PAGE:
The maneuvers don’t execute until the sensor is released.  Then they all execute in chronological order.


Storing Joystick Inputs

The code for reading our joystick inputs is as follows.


To keep things simple, we’ll focus on THROTTLE


if we used a variable to store THROTTLE, then our value for the variable throttle  would get overwritten every time this line ran.  We would lose all of the previous THROTTLE values.




The solution is to store each value in a new element in the throttle[] array.   To do this, we use an incrementing variable j

We also need to use a loop.

At this point, we know of two different looping methods: the for-loop and the while-loop.


  • Loops for a predetermined number of times


  • Loops as long as a certain condition is met

Since we don’t know for sure how many times we want to loop, we will be using a while loop.

For as long as we hold down the digital IR sensor 18, our throttle values will be saved in the throttle array.  With the incrementing variable j , we are saving each new value as a new element.


Now we have to decide on how often we want to save store our input.  Let’s say we want to save our throttle input every 250 milliseconds


We now have an array with the throttle input stored into it.  Every element represent 250 milliseconds apart.  Every 4 elements represent 1 second of stored data.

If we choose a shorter delay, we will get more data points per second.  The delay here represents what we call a sampling rate.  A higher sampling rate means we have a higher resolution.


Choosing the Correct Resolution

In the code shown above, the delay()  represents our ‘resolution’.

A higher resolution (shorter delay()) means that our stored array more accurately represents what our actual joystick movements were.


For example, let’s say you slowly move your throttle joystick up and down over one second.  If we had a sampling rate of 1 sample/second,


our two save points would be at 0ms and 1000ms.  At both of these times, our throttle happens to be 0.  Our saved array data is missing all of our joystick inputs that happened between our samples.

If we were to use a higher sampling rate at a delay of 250 milliseconds,


we now get 4 samples per second.  Our data now captures the high and low points of our throttle input.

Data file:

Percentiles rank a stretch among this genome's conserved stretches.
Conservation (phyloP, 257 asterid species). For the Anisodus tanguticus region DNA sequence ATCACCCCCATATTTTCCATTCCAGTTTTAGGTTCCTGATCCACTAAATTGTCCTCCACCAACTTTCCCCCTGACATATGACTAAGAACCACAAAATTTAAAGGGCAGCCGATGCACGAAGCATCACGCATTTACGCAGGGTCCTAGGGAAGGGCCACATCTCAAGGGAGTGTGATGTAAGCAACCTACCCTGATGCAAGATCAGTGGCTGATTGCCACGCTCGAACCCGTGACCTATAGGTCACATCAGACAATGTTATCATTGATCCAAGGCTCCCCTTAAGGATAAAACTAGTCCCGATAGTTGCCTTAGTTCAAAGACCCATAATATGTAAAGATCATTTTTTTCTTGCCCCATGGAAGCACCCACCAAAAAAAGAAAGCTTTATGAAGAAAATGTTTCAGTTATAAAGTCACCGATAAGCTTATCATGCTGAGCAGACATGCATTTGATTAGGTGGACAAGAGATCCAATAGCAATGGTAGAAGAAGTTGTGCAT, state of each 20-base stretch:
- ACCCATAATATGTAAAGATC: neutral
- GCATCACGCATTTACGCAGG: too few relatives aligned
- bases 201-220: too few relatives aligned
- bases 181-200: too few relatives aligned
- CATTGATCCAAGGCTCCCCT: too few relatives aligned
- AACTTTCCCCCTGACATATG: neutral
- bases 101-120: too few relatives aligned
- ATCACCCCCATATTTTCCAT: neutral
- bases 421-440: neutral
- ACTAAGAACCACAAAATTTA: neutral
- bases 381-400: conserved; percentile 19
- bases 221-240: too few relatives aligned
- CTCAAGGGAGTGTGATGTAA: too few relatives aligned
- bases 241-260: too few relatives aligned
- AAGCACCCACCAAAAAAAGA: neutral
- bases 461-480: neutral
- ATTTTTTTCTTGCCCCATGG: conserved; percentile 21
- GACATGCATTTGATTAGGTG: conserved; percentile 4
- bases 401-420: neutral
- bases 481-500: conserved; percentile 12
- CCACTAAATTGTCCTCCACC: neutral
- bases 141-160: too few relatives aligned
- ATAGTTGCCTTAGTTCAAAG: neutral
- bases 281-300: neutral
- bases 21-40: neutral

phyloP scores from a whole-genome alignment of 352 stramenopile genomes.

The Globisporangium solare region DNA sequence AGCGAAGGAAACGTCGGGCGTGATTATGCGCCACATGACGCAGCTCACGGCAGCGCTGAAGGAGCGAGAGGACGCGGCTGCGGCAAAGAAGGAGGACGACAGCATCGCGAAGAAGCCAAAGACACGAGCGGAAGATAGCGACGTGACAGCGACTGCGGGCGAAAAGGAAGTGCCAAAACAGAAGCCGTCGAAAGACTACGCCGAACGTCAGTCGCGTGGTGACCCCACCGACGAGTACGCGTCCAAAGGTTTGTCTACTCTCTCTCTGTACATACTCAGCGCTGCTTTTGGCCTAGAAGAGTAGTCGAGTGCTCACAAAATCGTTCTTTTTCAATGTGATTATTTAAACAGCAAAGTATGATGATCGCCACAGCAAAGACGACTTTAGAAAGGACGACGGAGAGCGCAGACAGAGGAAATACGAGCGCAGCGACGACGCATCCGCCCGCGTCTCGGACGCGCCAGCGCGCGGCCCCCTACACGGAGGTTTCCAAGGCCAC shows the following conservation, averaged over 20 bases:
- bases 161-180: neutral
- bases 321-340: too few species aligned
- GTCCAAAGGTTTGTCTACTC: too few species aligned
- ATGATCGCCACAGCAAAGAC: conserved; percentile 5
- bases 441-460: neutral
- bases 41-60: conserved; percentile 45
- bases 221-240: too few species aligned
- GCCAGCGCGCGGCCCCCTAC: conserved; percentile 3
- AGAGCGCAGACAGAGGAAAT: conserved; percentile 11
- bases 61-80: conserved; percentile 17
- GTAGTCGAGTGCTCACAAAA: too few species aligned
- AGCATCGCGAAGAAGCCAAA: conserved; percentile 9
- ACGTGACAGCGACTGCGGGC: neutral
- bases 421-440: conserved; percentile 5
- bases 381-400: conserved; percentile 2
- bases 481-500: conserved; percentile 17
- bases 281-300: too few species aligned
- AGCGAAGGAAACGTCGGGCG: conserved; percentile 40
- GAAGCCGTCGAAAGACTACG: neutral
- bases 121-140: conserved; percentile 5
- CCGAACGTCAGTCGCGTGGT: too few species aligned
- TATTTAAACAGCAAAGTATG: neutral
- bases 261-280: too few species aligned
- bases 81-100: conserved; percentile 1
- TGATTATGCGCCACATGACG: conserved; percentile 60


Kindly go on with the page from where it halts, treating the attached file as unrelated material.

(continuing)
A sampling rate that is too high will cost a lot of memory space, so keep your delay above 100 milliseconds (10 samples per second).


Replaying Saved Data

Now that we have our joystick inputs saved in our array throttle[j]

we need a way to replay the maneuver.

We will again need to use an array and a loop.  This time we’ll use a for-loop, since we know that we have j  saved array elements.

It’s important that we use the same delay()  length for both writing and reading our array.


Putting this all together, we get the program

We use a delay of 100 ms and an array size of 50, which would give us 5 seconds of data storage  (100 ms per sample * 50 samples = 5000 ms ).   This means we can save our throttle 10 times per second for 5 seconds.



Data Overflow

What happens if we accidentally hold the IR sensor 18 for more than 5 seconds?  Our while loop   while (digitalRead(18)) { will continue to run and our variable j  will continue to increment.   Soon, we’ll be writing to throttle[51] , then throttle[52] , even though we only initialized throttle  to have 50 elements.

This is called data overflow.  The C language does not handle data overflow well, so writing to throttle[51] will cause your program to malfunction.  To prevent this, we will use an extra operator in our while loop.


Final Code

To make things easier for the user, we will add buzzers as indicators for where the code is.  We will also include a landing command and a kill-switch. Our final code:


Activity:  Planning Ahead

Complete the planned flight mode for all joystick inputs.  Add an array that stores the input of your IR sensor and performs an action accordingly when replayed.